Record-Breaking Rowers Triumph over Sharks, Flying Fish Attacks and Fatigue

Western Mail (Cardiff, Wales), January 18, 2008 | Go to article overview

Record-Breaking Rowers Triumph over Sharks, Flying Fish Attacks and Fatigue


Byline: By Abbie Wightwick Western Mail

A welsh university lecturer rowed into the record books last night after an epic 3,000 mile voyage across shark-infested waters. Stuart Kershaw, 27, from Aberystwyth, is among a crew of 14 who set off from the Canary Islands on December 15 to break the Atlantic Ocean-rowing record. Last night they were celebrating after beating the 1992 Transatlantic Rowing Record of 35 days, eight hours and 30 minutes set by French Legionnaires. The rowers landed in Port St Charles, Barbados, at 8.40pm GMT beating the previous record by more than two days.

Hours earlier, speaking to the Western Mail via a satellite link on the last leg of the gruelling journey, Mr Kershaw said he was "elated" and looking forward to eating green vegetables again.

During their weeks at sea the British and Irish crew of La Mondiale had no more than 90 minutes' sleep at a stretch. All rowed two hours on and two off on the 15.5 metre boat which Mr Kershaw described as "a giant surf board".

During the crossing they were trailed by great white sharks, attacked by flying fish and battled through storms with 30ft swells. Daytime temperatures hit 40C.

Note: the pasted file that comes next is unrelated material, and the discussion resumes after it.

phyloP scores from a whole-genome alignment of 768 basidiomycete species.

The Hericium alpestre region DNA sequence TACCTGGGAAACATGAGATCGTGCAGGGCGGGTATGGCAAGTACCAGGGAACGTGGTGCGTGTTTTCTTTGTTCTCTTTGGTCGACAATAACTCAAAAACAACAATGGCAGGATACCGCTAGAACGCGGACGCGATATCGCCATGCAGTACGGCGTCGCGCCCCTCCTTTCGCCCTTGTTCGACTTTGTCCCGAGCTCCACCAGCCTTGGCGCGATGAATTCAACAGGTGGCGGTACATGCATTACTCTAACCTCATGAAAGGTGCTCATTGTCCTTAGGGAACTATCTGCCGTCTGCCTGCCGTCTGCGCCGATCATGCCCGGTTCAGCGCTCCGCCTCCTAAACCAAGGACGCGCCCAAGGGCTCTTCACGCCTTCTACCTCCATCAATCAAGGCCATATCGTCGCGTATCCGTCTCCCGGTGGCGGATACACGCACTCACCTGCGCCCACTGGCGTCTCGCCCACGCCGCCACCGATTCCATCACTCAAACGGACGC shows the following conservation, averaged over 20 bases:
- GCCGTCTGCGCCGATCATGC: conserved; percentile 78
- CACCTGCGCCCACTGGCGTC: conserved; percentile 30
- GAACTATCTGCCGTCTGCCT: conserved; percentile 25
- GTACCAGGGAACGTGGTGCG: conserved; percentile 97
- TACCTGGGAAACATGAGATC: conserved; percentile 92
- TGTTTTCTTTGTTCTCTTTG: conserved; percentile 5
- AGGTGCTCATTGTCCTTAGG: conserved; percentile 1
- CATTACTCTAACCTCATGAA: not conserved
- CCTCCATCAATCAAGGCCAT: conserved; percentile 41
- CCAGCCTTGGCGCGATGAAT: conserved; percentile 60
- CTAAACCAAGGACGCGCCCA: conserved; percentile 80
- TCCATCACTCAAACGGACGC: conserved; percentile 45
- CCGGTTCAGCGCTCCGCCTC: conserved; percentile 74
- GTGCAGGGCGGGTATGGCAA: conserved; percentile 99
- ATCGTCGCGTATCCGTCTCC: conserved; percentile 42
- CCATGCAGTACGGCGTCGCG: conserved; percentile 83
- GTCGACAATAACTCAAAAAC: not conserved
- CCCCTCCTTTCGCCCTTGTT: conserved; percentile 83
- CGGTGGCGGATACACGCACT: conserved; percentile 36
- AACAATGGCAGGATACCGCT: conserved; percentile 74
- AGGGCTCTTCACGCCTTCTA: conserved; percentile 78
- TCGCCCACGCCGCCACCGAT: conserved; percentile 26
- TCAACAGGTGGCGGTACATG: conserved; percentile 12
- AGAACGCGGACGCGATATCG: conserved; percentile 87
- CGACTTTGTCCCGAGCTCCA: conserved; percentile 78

Yesterday, as the crew sighted land for the first time in more than a month, Mr Kershaw, who lectures at Aberystwyth University, where he also studied, described how the voyage had taken its toll. Speaking 39 miles from Port St Charles he said it would be difficult to walk after so long sitting. The crew, who broke smaller records during training and in the first days of the voyage - including rowing 117 miles in 24 hours - learned to adapt to lack of sleep, which at times caused near-hallucination.

"We have lost a lot of weight but we have mentally adjusted. At first our bodies craved more sleep," Stuart said.

"One nightshift I was falling asleep on the oars and looking at the backs in front of me and they looked like one of those magic eye pictures. I couldn't focus and became disorientated. But in time your body adapts and your brain recovers.

"I've had vivid dreams that I am travelling across great land masses. Once I dreamed we were all in a Winnebago on a huge plain. We were going through a strange environment from an unseen departure. There was no escape, even in dreams."

The men had to be fully alert for sharks when using the open-air "toilet" at the back of the boat at night.

"Usually the sharks just trail the waste we cause and look for food going over board, but small boats have been attacked and we had to be careful. …

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